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City hires 9 new police officers — Chief wants more on duty to patrol

The ranks of the Brookhaven blue have grown by at least nine officers in the last two months, but more are needed to cover the city’s streets 24 hours a day, seven days a week.

The Brookhaven Board of Aldermen approved the hire of seven non-certified officers recently — Charles Hart, Travis Bonham, Kristopher Coleman, Logan Fuller, Tyrus Daniels, Otis Dyer and Tanner Hemby. They also approved certified officers James K. White and Taylor Wells.

Non-certified officers earn around $27,500 annually, while being certified brings in about $3,000 more a year.

Police Chief Kenneth Collins said this is the most staffed the department has been in years, but it’s not enough to adequately protect the residents and businesses in the city.

He plans to ask for more.

“The only thing I can do is try to put more officers on the street and try to stay more involved with the people, because we have a good town,” he said. “We have to keep up with the growth of the city.”

The 2010 Census puts the population of Brookhaven at 12,500.

According to the 2017 Census Population Estimate released in July, that number had dropped to 12,173.

Collins told aldermen at a board meeting last week his officers respond to gun calls and auto burglaries every night. Earlier this month, a 10-year-old boy was accidentally shot in the head by someone displaying a gun that he’d allegedly stolen during a car burglary the night before. When officers arrived at the crime scene, they were initially outnumbered and it was only with the help of Lincoln County deputies and other law enforcement officers, as well as some private citizens, that allowed them to get control of the scene, he said.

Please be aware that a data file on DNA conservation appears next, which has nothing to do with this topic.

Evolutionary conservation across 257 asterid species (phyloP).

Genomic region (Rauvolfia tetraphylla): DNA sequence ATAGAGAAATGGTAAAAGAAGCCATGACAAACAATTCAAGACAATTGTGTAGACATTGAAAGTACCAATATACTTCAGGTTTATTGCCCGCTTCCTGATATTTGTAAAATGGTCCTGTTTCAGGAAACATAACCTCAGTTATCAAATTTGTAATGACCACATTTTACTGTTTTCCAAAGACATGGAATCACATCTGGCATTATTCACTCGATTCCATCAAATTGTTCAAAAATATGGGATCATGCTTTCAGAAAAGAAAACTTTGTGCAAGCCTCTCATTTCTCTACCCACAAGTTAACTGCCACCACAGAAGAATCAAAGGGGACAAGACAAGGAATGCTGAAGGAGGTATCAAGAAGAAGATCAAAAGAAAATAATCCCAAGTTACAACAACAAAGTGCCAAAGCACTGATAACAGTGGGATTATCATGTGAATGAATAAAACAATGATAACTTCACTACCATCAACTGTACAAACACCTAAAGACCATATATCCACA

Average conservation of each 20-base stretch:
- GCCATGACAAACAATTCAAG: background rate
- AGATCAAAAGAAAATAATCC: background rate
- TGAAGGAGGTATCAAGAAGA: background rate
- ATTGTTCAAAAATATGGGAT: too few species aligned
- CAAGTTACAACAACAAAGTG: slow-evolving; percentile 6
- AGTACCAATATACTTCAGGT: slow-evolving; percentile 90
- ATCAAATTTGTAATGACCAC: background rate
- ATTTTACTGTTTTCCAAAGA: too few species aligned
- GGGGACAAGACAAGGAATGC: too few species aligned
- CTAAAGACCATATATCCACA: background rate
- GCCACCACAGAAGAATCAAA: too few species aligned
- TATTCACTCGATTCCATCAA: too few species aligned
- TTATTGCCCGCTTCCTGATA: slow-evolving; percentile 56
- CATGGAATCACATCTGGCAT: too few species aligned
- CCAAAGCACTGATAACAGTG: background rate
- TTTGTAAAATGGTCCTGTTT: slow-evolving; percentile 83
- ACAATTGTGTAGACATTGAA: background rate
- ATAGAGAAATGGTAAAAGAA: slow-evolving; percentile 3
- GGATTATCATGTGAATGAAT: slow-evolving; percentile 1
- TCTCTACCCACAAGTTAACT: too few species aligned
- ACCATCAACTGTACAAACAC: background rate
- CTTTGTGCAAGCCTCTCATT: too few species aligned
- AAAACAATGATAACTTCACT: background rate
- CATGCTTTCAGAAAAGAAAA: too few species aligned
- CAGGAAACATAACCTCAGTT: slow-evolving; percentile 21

Ward 1 Alderman Dorsey Cameron said he was concerned that more officers weren’t available.

“In a case like that, you need to have enough officers to handle it,” he said.

Collins said it’s not just patrols and calls that take manpower from his department. He’s seen an increase in the number of events held in the city that require a police presence. Officers patrol church parking lots on Sunday mornings and visit each school campus daily during the school year.

“We have a lot of events going on all the time in Brookhaven and it’s requiring so much of the police department’s time and assets to keep these events covered and keep them safe,” he said. “You have a tremendous amount of 5K runs, and all these different events coming to town, all these different basketball and football games. You’ve got a flood of people coming into town for these events and it’s our job to keep them safe and to protect their cars while they’re here, and direct traffic to help get them out of town.”

Collins said officers patrol the campus and the parking lots during games in addition to having officers inside the gym or football stadium. They’re also at parades, festivals, 5K runs and any public gathering of people.

“My job is to keep the whole community safe,” he said.

Only one of the seven non-certified officers is currently attending police training academy. Four or five will be going in September and the rest will go in October.

“They still have to be trained,” he said. “They still have to learn the street. It’s still a process even with these seven.”

In the meantime, Collins has the rookies riding the streets with seasoned veterans to learn the area. They’re learning the laws of Brookhaven, meeting residents and business owners and getting time in at the firing range.